You can't run with standing feet,
not when you've lost your belief

I sat in that auditorium and felt dual tears running down each side of my face. It is such a shattering moment when you realize that you have lost your belief. I have been there, and it is a desolate place. 

For me, it was over a year ago... and my world was shattered due to my own decisions. What is left when you have lost your belief? 


Nothing is left.

And you know what? You can't believe in-- NOTHING.

I made a choice that day, sitting in my car in the middle of a snowstorm. In the face of nothing, I wanted to feel the certainty of belief. I didn't have it, and I had lost it so completely... I wasn't sure if I had ever really had it. But I knew that if I was to have any chance at life, well then I needed it. I found myself willing to take steps that I believed were right, regardless of where my wounded, selfish nature hid.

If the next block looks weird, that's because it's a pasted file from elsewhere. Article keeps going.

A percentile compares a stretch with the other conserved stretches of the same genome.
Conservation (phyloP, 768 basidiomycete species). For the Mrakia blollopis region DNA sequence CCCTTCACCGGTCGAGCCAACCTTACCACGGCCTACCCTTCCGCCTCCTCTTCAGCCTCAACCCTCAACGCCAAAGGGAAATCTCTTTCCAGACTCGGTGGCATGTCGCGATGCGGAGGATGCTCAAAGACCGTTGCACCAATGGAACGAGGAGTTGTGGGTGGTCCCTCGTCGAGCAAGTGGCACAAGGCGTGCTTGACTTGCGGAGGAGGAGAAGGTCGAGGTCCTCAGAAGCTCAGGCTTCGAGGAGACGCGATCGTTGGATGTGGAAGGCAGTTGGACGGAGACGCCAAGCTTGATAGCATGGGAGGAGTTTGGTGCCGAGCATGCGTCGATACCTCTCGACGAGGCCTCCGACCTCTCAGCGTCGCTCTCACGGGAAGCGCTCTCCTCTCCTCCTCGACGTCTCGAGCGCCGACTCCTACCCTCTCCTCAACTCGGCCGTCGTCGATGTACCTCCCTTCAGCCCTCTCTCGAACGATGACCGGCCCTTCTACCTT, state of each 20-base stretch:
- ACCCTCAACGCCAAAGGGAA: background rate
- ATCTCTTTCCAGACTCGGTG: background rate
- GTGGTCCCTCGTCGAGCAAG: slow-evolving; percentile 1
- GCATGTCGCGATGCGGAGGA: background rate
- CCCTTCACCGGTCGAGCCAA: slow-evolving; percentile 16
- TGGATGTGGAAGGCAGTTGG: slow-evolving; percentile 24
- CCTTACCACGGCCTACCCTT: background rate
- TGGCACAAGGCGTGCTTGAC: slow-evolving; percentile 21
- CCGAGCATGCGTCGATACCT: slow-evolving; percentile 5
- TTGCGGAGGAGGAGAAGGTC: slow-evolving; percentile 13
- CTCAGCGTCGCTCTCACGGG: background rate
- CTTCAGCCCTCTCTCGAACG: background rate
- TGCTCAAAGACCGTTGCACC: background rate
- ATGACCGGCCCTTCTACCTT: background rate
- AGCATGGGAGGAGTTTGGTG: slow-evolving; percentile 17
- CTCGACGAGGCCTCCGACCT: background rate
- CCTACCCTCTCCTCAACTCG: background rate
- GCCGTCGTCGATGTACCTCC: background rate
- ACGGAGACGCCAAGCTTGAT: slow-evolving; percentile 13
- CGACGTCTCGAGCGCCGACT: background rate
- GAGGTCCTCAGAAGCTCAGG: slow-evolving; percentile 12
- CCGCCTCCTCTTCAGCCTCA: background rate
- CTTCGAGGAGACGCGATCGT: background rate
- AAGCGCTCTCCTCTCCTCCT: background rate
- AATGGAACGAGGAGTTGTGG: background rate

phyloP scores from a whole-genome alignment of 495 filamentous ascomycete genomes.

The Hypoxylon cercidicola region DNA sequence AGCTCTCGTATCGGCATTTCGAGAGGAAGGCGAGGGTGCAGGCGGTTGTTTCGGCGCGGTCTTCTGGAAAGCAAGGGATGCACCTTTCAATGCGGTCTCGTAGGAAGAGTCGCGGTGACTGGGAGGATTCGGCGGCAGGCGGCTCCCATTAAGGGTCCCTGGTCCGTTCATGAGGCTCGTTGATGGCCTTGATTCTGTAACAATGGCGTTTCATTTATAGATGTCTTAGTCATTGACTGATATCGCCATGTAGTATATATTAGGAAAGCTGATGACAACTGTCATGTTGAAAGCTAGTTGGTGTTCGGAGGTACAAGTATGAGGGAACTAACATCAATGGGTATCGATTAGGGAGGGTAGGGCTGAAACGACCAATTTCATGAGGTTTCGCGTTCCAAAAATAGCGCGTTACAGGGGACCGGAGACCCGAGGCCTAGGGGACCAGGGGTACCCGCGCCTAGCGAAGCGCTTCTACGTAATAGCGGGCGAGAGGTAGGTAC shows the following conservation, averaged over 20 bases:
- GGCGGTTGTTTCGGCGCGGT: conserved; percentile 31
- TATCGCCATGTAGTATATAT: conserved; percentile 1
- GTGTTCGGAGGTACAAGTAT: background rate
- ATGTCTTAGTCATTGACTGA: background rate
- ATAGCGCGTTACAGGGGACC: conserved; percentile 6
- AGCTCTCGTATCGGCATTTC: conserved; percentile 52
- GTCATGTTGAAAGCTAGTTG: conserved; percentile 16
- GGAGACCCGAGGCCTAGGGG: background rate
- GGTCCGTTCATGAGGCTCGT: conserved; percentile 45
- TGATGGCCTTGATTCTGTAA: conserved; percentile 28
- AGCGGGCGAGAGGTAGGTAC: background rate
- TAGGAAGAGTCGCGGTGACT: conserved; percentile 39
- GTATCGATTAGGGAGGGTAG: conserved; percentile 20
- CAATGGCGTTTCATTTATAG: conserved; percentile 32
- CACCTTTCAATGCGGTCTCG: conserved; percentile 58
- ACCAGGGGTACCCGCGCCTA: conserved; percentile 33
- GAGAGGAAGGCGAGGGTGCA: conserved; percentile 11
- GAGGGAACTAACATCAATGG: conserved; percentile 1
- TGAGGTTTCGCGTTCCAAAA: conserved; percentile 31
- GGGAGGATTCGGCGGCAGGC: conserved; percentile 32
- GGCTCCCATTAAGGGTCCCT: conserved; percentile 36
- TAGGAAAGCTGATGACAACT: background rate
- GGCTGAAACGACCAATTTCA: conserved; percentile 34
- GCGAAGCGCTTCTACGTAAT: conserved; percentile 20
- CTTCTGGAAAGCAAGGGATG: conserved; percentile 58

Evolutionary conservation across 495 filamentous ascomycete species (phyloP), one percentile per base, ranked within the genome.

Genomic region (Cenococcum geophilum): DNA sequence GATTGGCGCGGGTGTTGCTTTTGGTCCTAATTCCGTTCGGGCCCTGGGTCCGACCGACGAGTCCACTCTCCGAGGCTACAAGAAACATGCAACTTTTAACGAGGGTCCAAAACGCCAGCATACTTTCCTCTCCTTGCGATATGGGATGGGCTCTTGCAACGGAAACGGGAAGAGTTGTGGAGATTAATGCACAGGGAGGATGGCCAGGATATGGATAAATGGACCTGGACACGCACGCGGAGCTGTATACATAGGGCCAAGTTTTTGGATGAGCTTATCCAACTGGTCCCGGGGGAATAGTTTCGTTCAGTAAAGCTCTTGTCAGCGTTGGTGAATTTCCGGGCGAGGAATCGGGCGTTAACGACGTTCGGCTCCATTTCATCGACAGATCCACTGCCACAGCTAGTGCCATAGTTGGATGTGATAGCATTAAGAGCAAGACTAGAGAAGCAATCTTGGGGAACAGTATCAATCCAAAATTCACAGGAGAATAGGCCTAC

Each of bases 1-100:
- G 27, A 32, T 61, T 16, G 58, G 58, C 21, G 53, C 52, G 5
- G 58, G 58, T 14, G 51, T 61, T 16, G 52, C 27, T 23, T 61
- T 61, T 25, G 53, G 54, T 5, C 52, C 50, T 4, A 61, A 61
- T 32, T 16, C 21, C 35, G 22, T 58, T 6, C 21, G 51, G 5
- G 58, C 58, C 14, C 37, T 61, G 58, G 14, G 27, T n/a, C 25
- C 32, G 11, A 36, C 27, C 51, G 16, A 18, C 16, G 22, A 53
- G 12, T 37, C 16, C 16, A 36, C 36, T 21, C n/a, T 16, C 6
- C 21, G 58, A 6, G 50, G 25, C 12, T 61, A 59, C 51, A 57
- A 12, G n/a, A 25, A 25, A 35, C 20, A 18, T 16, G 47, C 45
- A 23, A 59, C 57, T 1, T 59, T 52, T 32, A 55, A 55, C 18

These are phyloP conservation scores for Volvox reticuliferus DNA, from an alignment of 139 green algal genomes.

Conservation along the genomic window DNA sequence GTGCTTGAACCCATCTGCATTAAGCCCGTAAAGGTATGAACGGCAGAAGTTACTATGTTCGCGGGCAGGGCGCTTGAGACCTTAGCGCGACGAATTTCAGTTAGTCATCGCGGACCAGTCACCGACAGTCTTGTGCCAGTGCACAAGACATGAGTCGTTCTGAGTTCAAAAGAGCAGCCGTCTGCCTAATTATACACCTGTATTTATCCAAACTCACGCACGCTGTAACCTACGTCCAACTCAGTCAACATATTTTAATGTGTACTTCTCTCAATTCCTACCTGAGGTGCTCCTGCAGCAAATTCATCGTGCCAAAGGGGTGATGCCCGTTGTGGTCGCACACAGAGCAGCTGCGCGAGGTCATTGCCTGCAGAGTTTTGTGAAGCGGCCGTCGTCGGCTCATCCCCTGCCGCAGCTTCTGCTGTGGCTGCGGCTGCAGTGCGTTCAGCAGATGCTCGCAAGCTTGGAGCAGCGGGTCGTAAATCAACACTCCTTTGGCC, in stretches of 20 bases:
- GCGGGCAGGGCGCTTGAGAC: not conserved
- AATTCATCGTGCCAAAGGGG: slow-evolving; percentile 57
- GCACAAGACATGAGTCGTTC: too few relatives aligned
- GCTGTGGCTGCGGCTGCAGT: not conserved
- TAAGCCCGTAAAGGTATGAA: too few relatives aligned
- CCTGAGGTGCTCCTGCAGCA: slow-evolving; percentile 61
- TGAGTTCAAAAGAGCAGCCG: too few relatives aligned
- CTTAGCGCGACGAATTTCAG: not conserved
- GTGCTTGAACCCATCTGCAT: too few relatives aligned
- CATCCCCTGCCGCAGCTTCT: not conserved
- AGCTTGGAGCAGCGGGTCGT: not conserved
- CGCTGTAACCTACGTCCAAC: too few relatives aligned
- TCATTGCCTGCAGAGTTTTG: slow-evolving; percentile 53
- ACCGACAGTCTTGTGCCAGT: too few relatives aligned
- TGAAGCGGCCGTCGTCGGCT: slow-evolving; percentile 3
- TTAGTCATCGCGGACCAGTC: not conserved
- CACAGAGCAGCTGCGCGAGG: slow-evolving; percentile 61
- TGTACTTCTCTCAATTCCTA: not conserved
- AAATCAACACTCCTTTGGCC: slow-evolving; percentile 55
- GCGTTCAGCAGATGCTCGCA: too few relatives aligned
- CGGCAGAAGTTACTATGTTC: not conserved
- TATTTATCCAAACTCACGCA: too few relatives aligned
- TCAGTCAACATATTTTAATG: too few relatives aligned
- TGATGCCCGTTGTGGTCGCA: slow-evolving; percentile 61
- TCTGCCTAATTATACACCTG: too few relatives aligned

Each day was a conscious effort and a daily commitment. I was searching for my belief.

This was around late February and early March of 2010. I struggled daily with moments of near insanity and tear-stained guilt. I felt empty and lost inside. Dead. I was willing to try anything.

Even a trip to Guatemala.

Our church was going on a week-long trip to build a home. My wife wanted to go. I felt pointless and directionless in my own life, and so I agreed by default.

Within 24 hours of my work on that mountainside, surrounded by tons of dirt that I needed to move and with the beautiful horizon of the surrounding mountains and volcanoes... my soul was restored. This missionary journey to Guatemala was the renewed salvation of my own belief.